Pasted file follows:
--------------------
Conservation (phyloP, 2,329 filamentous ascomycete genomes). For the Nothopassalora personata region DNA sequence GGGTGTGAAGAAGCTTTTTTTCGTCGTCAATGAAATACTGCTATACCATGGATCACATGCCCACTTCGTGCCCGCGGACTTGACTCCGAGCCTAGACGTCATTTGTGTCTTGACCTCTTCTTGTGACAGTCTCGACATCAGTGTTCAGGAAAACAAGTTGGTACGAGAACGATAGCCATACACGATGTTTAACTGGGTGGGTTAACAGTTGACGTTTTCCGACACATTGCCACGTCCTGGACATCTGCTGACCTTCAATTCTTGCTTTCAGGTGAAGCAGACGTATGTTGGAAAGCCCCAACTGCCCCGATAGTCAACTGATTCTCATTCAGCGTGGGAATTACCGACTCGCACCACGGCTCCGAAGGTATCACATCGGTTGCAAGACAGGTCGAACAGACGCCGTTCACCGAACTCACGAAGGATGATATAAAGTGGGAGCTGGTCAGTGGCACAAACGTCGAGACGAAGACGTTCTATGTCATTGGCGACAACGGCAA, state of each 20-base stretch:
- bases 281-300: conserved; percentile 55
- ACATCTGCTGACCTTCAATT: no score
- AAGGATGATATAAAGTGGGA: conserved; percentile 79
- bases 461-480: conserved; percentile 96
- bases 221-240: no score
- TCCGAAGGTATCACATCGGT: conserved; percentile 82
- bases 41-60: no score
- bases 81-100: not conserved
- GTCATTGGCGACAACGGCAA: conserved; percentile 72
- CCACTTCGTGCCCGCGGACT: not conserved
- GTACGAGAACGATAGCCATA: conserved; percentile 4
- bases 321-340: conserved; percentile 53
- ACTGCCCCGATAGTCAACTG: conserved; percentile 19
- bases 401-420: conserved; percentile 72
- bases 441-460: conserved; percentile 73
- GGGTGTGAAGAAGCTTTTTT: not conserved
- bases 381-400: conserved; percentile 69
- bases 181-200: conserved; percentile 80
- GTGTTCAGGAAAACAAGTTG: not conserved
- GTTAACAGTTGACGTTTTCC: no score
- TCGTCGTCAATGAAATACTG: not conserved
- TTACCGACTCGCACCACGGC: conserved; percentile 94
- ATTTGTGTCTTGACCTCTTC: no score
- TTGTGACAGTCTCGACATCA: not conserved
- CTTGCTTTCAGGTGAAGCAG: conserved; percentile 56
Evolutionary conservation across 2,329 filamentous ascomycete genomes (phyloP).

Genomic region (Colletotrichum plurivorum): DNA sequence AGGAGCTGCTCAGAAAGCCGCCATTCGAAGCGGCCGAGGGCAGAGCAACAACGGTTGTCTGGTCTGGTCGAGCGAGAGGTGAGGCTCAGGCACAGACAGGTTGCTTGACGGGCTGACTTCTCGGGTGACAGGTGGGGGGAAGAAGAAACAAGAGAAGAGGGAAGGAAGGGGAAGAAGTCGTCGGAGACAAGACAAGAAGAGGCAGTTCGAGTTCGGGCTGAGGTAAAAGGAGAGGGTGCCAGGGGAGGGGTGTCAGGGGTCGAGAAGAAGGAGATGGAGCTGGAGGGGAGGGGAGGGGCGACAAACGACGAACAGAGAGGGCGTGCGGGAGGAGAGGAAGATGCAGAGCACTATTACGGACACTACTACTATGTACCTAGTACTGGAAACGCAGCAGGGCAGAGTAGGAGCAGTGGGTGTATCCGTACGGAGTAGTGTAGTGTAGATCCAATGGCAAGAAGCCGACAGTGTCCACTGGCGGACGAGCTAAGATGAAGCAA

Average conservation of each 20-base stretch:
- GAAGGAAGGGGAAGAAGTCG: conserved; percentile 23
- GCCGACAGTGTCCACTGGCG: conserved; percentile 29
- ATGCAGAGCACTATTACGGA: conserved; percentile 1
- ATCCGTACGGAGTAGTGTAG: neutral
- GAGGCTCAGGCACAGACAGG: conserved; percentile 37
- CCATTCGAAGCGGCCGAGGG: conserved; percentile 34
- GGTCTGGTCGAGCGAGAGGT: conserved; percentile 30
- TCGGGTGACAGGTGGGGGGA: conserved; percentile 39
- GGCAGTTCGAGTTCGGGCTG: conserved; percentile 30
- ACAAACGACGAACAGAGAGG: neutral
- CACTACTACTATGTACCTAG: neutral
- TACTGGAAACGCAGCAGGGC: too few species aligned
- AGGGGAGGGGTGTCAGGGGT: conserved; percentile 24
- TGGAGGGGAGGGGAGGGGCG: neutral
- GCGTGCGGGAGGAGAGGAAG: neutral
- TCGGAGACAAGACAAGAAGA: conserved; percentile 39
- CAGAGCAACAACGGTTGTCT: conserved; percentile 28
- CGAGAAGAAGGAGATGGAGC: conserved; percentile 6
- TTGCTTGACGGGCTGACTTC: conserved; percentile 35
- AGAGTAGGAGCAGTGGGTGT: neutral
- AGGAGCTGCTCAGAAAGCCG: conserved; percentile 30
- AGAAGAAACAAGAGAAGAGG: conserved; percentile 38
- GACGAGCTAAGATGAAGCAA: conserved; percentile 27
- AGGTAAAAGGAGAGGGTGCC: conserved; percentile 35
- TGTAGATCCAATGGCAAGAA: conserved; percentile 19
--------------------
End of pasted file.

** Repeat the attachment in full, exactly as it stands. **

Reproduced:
Conservation (phyloP, 2,329 filamentous ascomycete genomes). For the Nothopassalora personata region DNA sequence GGGTGTGAAGAAGCTTTTTTTCGTCGTCAATGAAATACTGCTATACCATGGATCACATGCCCACTTCGTGCCCGCGGACTTGACTCCGAGCCTAGACGTCATTTGTGTCTTGACCTCTTCTTGTGACAGTCTCGACATCAGTGTTCAGGAAAACAAGTTGGTACGAGAACGATAGCCATACACGATGTTTAACTGGGTGGGTTAACAGTTGACGTTTTCCGACACATTGCCACGTCCTGGACATCTGCTGACCTTCAATTCTTGCTTTCAGGTGAAGCAGACGTATGTTGGAAAGCCCCAACTGCCCCGATAGTCAACTGATTCTCATTCAGCGTGGGAATTACCGACTCGCACCACGGCTCCGAAGGTATCACATCGGTTGCAAGACAGGTCGAACAGACGCCGTTCACCGAACTCACGAAGGATGATATAAAGTGGGAGCTGGTCAGTGGCACAAACGTCGAGACGAAGACGTTCTATGTCATTGGCGACAACGGCAA, state of each 20-base stretch:
- bases 281-300: conserved; percentile 55
- ACATCTGCTGACCTTCAATT: no score
- AAGGATGATATAAAGTGGGA: conserved; percentile 79
- bases 461-480: conserved; percentile 96
- bases 221-240: no score
- TCCGAAGGTATCACATCGGT: conserved; percentile 82
- bases 41-60: no score
- bases 81-100: not conserved
- GTCATTGGCGACAACGGCAA: conserved; percentile 72
- CCACTTCGTGCCCGCGGACT: not conserved
- GTACGAGAACGATAGCCATA: conserved; percentile 4
- bases 321-340: conserved; percentile 53
- ACTGCCCCGATAGTCAACTG: conserved; percentile 19
- bases 401-420: conserved; percentile 72
- bases 441-460: conserved; percentile 73
- GGGTGTGAAGAAGCTTTTTT: not conserved
- bases 381-400: conserved; percentile 69
- bases 181-200: conserved; percentile 80
- GTGTTCAGGAAAACAAGTTG: not conserved
- GTTAACAGTTGACGTTTTCC: no score
- TCGTCGTCAATGAAATACTG: not conserved
- TTACCGACTCGCACCACGGC: conserved; percentile 94
- ATTTGTGTCTTGACCTCTTC: no score
- TTGTGACAGTCTCGACATCA: not conserved
- CTTGCTTTCAGGTGAAGCAG: conserved; percentile 56
Evolutionary conservation across 2,329 filamentous ascomycete genomes (phyloP).

Genomic region (Colletotrichum plurivorum): DNA sequence AGGAGCTGCTCAGAAAGCCGCCATTCGAAGCGGCCGAGGGCAGAGCAACAACGGTTGTCTGGTCTGGTCGAGCGAGAGGTGAGGCTCAGGCACAGACAGGTTGCTTGACGGGCTGACTTCTCGGGTGACAGGTGGGGGGAAGAAGAAACAAGAGAAGAGGGAAGGAAGGGGAAGAAGTCGTCGGAGACAAGACAAGAAGAGGCAGTTCGAGTTCGGGCTGAGGTAAAAGGAGAGGGTGCCAGGGGAGGGGTGTCAGGGGTCGAGAAGAAGGAGATGGAGCTGGAGGGGAGGGGAGGGGCGACAAACGACGAACAGAGAGGGCGTGCGGGAGGAGAGGAAGATGCAGAGCACTATTACGGACACTACTACTATGTACCTAGTACTGGAAACGCAGCAGGGCAGAGTAGGAGCAGTGGGTGTATCCGTACGGAGTAGTGTAGTGTAGATCCAATGGCAAGAAGCCGACAGTGTCCACTGGCGGACGAGCTAAGATGAAGCAA

Average conservation of each 20-base stretch:
- GAAGGAAGGGGAAGAAGTCG: conserved; percentile 23
- GCCGACAGTGTCCACTGGCG: conserved; percentile 29
- ATGCAGAGCACTATTACGGA: conserved; percentile 1
- ATCCGTACGGAGTAGTGTAG: neutral
- GAGGCTCAGGCACAGACAGG: conserved; percentile 37
- CCATTCGAAGCGGCCGAGGG: conserved; percentile 34
- GGTCTGGTCGAGCGAGAGGT: conserved; percentile 30
- TCGGGTGACAGGTGGGGGGA: conserved; percentile 39
- GGCAGTTCGAGTTCGGGCTG: conserved; percentile 30
- ACAAACGACGAACAGAGAGG: neutral
- CACTACTACTATGTACCTAG: neutral
- TACTGGAAACGCAGCAGGGC: too few species aligned
- AGGGGAGGGGTGTCAGGGGT: conserved; percentile 24
- TGGAGGGGAGGGGAGGGGCG: neutral
- GCGTGCGGGAGGAGAGGAAG: neutral
- TCGGAGACAAGACAAGAAGA: conserved; percentile 39
- CAGAGCAACAACGGTTGTCT: conserved; percentile 28
- CGAGAAGAAGGAGATGGAGC: conserved; percentile 6
- TTGCTTGACGGGCTGACTTC: conserved; percentile 35
- AGAGTAGGAGCAGTGGGTGT: neutral
- AGGAGCTGCTCAGAAAGCCG: conserved; percentile 30
- AGAAGAAACAAGAGAAGAGG: conserved; percentile 38
- GACGAGCTAAGATGAAGCAA: conserved; percentile 27
- AGGTAAAAGGAGAGGGTGCC: conserved; percentile 35
- TGTAGATCCAATGGCAAGAA: conserved; percentile 19